The path to drug addiction begins with experimentation. In the beginning, the substance of drug addiction gives the user a sense of relief from his or her problems and/or the false perception of making their life better.
Therefore, these euphoric feelings the drug addiction gives the abuser, causative of chemical imbalances in the brain, need reinforcement with the drug or drugs which give the subject relief. However, very soon, the brain will become dependant on drug addiction for its relief, being unable to sufficiently regulate itself without it.
Information on Drug Abuse and its Causes
Drug addiction is a disorder, complex in nature, characterized by habitual compulsive drug use. Addicts describe feelings of being overwhelmed, unmanageable need for drugs or alcohol, even in the confrontment of the negative consequences. The behavior, being ever so self-destructive, tends to be misunderstood. Within the brain's chemistry lies the answer. As the abuse is repeated, the brain is altered, causing interminable changes as to the looks and functions of the subject's brain. The brain, in its altered state, is causative, interfering in the ability to process thoughts clearly, exercise good judgment, control behavior, and the tendency to feel abnormal without drugs. These changes in the brain are responsible for the continuance of the drug cravings and compulsiveness of abuse, thus making the addiction much more dominant.
The Symptoms of Drug Abuse
While keeping in mind that not all persons showing the following symptoms contribute necessarily to mean drug use or addiction, the presence and persistence of these behaviors can be explained as simply as adolescent stress. Yet others may be symptoms of depression or any number of other problems, which are present. Nevertheless, they may very well warrant your attention. It is of great importance to be attentive of significant changes in a person'ss physical appearance, their personality, attitude and/or behavior.
The physical signs of drug abuse are numerous and complex. Loss of appetite, as well as increased in appetite are among these symptoms, as well as unexplained weight loss or gain. Poor physical coordination, insomnia, unusual laziness, red, watery eyes, and a blank stare are signs of abuse. Many abusers complain of cold, sweaty palms and uncontrolled shaking of the hands. One sure sign of abuse is the odor of a substance on the breath, body or clothing. Behavioral signs may also be associated with drug addiction.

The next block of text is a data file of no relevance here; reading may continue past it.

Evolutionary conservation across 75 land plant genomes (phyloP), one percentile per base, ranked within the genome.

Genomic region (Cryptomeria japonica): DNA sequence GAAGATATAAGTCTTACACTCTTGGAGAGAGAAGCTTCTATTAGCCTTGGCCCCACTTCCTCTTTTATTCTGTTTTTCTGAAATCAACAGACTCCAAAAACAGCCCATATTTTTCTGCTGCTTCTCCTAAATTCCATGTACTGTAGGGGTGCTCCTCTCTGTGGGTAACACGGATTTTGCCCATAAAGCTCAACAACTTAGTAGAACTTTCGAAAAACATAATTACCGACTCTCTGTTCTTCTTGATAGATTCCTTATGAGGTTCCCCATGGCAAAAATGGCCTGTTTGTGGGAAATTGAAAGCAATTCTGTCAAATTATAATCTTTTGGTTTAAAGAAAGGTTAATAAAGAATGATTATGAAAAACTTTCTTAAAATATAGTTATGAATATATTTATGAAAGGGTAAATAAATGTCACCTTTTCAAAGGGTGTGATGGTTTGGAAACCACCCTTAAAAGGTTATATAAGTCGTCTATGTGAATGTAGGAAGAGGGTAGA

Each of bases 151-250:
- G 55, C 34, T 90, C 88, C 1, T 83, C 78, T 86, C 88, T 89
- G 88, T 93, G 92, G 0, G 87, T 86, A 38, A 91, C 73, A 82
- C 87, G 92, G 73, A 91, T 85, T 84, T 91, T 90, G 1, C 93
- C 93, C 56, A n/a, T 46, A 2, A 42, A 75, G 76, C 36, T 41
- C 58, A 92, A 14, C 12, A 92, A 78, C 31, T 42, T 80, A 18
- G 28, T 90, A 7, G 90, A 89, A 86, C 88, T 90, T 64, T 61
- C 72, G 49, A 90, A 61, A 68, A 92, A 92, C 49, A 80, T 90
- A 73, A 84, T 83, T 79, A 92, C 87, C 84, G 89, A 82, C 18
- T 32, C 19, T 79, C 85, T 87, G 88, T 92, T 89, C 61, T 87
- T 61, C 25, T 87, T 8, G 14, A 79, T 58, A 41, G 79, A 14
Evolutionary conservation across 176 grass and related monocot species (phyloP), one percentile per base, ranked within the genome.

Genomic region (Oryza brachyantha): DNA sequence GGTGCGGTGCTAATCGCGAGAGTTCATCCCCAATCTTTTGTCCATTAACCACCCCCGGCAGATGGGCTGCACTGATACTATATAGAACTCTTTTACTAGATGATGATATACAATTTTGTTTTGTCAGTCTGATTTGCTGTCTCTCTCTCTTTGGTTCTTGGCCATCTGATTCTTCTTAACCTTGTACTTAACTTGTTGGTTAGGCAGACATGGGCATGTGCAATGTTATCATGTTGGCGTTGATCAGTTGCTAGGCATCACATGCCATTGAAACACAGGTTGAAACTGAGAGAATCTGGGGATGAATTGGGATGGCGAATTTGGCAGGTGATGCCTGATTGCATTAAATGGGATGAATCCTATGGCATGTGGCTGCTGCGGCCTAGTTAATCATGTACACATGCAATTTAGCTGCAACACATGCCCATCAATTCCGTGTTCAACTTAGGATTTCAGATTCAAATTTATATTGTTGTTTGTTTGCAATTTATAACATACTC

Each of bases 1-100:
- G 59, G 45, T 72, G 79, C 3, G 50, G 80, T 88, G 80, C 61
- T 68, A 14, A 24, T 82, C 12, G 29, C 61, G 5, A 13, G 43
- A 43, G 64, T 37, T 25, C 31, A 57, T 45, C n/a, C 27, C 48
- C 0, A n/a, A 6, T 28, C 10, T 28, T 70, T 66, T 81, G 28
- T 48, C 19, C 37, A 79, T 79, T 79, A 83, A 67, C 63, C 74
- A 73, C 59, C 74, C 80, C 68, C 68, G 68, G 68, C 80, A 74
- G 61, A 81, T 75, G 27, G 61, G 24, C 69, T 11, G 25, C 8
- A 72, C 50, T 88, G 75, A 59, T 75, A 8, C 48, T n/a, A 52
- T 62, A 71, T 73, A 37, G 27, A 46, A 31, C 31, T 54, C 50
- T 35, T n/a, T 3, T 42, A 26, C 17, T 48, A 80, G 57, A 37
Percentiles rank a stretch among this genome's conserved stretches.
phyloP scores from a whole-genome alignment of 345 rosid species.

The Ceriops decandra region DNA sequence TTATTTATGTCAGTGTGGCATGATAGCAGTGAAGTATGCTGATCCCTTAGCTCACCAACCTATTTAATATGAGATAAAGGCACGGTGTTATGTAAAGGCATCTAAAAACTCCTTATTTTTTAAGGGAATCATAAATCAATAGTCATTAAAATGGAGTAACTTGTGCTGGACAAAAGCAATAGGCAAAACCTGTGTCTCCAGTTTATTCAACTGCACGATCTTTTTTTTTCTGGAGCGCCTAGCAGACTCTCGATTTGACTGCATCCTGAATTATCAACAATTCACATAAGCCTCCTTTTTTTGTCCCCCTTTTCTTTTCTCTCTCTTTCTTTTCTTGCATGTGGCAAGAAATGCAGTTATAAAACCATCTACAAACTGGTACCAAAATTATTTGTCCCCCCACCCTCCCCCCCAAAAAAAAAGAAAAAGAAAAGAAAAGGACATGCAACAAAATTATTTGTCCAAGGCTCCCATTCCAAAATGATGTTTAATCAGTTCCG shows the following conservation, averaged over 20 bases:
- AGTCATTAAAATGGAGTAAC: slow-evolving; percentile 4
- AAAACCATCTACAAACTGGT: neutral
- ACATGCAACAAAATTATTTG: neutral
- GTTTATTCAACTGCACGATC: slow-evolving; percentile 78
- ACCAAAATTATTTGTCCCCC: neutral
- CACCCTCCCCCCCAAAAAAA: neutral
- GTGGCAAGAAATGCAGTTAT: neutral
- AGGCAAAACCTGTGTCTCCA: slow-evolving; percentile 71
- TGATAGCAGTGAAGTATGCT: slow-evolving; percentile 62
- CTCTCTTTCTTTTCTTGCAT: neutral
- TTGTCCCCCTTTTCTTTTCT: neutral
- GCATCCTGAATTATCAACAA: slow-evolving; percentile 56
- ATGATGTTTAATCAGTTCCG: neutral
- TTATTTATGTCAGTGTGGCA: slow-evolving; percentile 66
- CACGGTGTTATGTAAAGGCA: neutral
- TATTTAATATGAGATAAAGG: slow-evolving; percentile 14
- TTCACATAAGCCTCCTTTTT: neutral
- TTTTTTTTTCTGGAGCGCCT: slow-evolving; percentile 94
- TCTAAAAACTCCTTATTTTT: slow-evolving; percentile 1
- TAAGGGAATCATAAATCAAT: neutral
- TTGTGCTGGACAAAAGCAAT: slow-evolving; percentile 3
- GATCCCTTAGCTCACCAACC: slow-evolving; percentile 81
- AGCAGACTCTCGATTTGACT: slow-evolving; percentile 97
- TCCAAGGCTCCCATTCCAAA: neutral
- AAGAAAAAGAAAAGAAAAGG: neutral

Changes in overall attitude or personality, friends, new hangouts, and perhaps most obvious, friends who are known drug users. Poor performance at school or at work is also signs to consider. Obliviousness, lack of motivation, moodiness and irritability, paranoia, and changes in personal grooming habits are all suspect in drug addiction.
Drug Rehab Treatment
Medication, as well as behavioral therapy is paramount in the success of drug rehab treatment. When combined, drug rehab programs often begin with detoxification then followed with further treatment and relapse prevention. Withdrawal of symptoms is of the utmost importance of drug rehab treatment, thereby preventing relapse. If relapse occurs, the initial method of drug rehab treatment must be recurrent. Medications may be of much assistance in many aspects of drug rehab treatment, offering help in the suppression of withdrawal symptoms.
However, this medically assisted detoxification is not, as a whole, a drug rehab treatment, but only a precursor of the drug rehab process. The medications used in drug rehab, help in the reestablishment of normal brain function, thus preventing relapse and help in diminishing cravings. Currently, drug rehab medications for heroin, morphine, tobacco, and alcohol addiction are being developed for treating other stimulants such as cocaine, methamphetamine and marijuana addiction. Behavioral treatments can be extremely helpful, allowing patients to be engaged directly in the treatment process. Implementing this drug rehab method allows the modification of the patient's attitudes and behavior, thus enhancing the effectiveness of any drug rehab medications prescribed. Moreover, treatment for drug addiction may be effectively delivered in one of several settings, using various approaches. Outpatient behavioral treatment can be effective.
Cognitive behavioral therapy, multidimensional family therapy, and motivational incentives programs are just some such treatment methods. Residential treatment programs, in some cases, have proven very effective as well, especially when severe abuse problems exist. The highly structured methods, in which drug abuse patients remain at a specific residence, are typically 6 to 12 months in duration.